I want to take a few minutes to share how I draft a sermon.
In her wonderful book on writing Bird by Bird Anne Lamott writes about three kinds of drafts for writing. The first is the “down draft.” This is the draft where you just get your thoughts on paper. It is almost always bad and cannot go to the publisher in that form. The “up draft” is your edit. It is when you go through and clean up your “down draft.” You fix the wording, drop pointless and tangential paragraphs, and make a much more pleasurable document. The final draft is the “dental draft.” It is so-named because you look at the draft much like a dentist does a mouth full of teeth. Each movement in the writing is a tooth. Are the teeth in line? Are some teeth in the wrong place? Is there a missing tooth where something else needs to be added? Is there a cavity in a certain paragraph where two more sentences are necessary?
I love this image of a dental draft. I think it is so valuable for writing sermons. As I look back at my first couple years of preaching while I was in seminary, I know that I preached a lot of down drafts and up drafts. I did not have the time or skill to get to the final draft. Dental drafts take time. You have to work at them. You have to sit with the material.
For sermons, I find that I like to preach in series or at least do my research early in the week. I need a couple of days of marinading in the material before I can put together the sermon. I find that I preach to myself all the time– walking around, mowing the lawn, in the shower, driving, on the treadmill… My wife tells me that she does not have to listen to my sermons on Sundays because she has already heard most of it by then.
Of course, I think the idea of preaching to myself is important not just for writing sermons. As the pastor and preacher, it is even more important that I am drowned in the gospel. I need the message of the week to be rocking me down to the marrow. The sermons are always better when I get into the pulpit and am excited to deliver the message because I think it is going to be important.
There is a lot of discussion about preaching from manuscripts versus preaching from an outline versus preaching from memory. I find that the marinade method of crafting a sermon often makes it pointless for me to write a complete manuscript. If is is in me and I have worked out a lot of my specific wording throughout the week then I do not normally need more than some notes or an outline on the page.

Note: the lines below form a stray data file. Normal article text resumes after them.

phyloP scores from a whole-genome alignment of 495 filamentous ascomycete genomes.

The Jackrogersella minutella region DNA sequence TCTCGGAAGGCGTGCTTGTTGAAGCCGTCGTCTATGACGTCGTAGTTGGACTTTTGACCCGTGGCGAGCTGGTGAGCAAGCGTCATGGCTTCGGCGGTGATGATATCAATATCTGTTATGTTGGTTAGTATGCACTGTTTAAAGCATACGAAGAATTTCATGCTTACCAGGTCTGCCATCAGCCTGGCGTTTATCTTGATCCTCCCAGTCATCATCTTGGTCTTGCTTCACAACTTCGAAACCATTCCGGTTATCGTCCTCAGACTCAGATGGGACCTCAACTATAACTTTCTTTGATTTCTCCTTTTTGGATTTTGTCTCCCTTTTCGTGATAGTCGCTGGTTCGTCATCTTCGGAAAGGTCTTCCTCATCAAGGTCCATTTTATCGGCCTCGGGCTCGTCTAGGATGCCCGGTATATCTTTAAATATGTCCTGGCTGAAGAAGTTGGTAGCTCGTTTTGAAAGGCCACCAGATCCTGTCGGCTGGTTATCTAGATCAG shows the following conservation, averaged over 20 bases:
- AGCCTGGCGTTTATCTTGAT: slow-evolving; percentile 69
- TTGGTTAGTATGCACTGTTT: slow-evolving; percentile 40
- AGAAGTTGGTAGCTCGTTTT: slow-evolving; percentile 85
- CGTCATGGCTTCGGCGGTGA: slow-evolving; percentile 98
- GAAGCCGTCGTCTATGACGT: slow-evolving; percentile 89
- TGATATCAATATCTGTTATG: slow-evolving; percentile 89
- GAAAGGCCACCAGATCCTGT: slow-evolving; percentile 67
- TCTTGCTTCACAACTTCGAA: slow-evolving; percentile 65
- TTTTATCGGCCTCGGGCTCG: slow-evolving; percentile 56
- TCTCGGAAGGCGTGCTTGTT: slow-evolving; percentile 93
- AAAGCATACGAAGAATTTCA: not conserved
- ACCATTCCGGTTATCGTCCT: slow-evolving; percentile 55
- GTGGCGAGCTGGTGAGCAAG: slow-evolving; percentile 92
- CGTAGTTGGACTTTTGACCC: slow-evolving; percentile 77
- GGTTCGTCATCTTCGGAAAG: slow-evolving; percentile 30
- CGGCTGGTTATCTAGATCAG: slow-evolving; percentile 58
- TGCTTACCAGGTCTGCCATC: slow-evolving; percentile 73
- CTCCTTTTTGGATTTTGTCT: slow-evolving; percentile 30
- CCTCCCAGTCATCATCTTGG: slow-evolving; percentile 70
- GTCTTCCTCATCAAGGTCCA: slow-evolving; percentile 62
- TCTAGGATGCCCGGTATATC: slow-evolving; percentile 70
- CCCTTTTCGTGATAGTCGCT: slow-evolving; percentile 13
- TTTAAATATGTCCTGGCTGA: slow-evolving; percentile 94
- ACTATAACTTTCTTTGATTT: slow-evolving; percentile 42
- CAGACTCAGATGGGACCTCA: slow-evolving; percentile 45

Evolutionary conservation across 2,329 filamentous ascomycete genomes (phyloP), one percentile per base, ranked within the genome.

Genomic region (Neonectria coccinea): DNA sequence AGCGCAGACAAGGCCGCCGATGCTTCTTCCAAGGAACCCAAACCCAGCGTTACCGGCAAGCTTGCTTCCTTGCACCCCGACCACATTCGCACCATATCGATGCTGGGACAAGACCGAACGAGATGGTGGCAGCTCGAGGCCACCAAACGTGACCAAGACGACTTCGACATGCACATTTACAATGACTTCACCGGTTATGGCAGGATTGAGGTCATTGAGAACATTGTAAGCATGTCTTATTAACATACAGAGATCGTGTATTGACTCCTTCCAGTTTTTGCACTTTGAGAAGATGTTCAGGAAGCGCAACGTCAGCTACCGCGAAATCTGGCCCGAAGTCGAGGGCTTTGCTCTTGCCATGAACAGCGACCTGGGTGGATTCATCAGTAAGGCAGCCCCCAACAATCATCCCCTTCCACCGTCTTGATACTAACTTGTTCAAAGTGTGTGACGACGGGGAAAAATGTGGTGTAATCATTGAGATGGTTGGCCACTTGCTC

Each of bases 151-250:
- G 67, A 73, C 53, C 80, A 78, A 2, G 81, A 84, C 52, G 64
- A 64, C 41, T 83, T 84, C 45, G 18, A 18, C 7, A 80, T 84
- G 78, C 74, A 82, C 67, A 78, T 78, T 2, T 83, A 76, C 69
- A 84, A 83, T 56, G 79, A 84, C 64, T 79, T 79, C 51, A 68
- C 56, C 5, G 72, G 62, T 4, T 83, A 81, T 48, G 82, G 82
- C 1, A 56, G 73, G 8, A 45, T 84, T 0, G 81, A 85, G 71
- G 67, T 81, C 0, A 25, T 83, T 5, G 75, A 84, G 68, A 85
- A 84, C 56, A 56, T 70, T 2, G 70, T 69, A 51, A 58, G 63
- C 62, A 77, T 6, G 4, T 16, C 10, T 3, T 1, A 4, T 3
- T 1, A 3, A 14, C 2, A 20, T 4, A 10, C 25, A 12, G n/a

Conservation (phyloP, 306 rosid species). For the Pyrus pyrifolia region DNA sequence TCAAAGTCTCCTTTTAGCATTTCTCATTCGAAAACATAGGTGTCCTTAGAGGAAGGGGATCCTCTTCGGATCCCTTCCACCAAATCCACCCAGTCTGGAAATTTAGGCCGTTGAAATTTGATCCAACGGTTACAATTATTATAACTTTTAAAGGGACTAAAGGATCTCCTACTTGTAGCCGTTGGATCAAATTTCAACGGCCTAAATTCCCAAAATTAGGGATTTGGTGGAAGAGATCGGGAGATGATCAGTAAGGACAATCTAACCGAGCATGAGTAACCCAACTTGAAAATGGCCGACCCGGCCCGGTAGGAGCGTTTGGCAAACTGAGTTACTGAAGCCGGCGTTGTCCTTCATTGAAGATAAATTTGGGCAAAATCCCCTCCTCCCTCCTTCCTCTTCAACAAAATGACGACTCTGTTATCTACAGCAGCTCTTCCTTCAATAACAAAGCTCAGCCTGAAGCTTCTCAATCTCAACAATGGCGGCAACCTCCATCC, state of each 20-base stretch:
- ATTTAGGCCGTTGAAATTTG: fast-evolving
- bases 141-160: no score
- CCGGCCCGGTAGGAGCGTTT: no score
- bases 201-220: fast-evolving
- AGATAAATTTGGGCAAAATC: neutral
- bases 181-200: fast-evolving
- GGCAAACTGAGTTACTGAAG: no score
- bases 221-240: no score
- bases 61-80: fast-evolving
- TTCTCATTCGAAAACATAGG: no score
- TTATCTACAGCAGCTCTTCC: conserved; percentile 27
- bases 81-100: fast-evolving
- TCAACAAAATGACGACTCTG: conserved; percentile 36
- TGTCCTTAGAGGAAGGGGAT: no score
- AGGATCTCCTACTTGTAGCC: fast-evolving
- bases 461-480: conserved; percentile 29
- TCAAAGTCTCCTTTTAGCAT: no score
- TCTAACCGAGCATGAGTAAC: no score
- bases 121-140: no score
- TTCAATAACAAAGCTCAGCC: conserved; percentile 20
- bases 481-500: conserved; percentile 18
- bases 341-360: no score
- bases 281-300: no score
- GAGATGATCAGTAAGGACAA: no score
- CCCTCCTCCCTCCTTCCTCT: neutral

Some sermons come together better than others. I remember I had one sermon that came to me on a Tuesday night at 11pm. I took 45 minutes and typed a complete manuscript. I did not look at the manuscript at all the rest of the week and preached it on Sunday almost word for word without more than a couple glances at the page. I wish that was all my sermons. Some, however, don’t gel for me until Sunday morning at Panera Bread. If I am honest, some sermons never totally come together.
I think the other challenge that I faced and many other preachers face today is that they do not see the dental draft process as valuable. Maybe it is something in the water at seminary, but young pastors often see themselves as dispensers of information. Now I see myself more as a poet. I am more like an artist or a storyteller. This is an interesting way for me to see myself, because I have never been an artist. My drawings are about on the same level as when I was 7 year olds. I play the guitar, but I am in no way a musician. But I am an artist, because I want to craft sermons and say things in a way that makes sense and moves people. I approach worship planning and leading in much the same way.
The other thing I like about Lamott’s description of a dental draft is the editing process. Do the movements of this sermon line up? Are they in the right order? Is there a weak point in the journey?
Sometimes a tooth needs pulled. I find that I do not like to remove things that I write or witty things that I think of from my sermons or my writing. But I have found that the best sermons, are like the best term papers. It is always better when you have too much material and get to be selective and only put in your best stuff. As a sermon take shape, I purpose or central idea begins to form. In the end everything that does not add to that main idea has to be shot in the back yard, no matter how creative or how loved it was.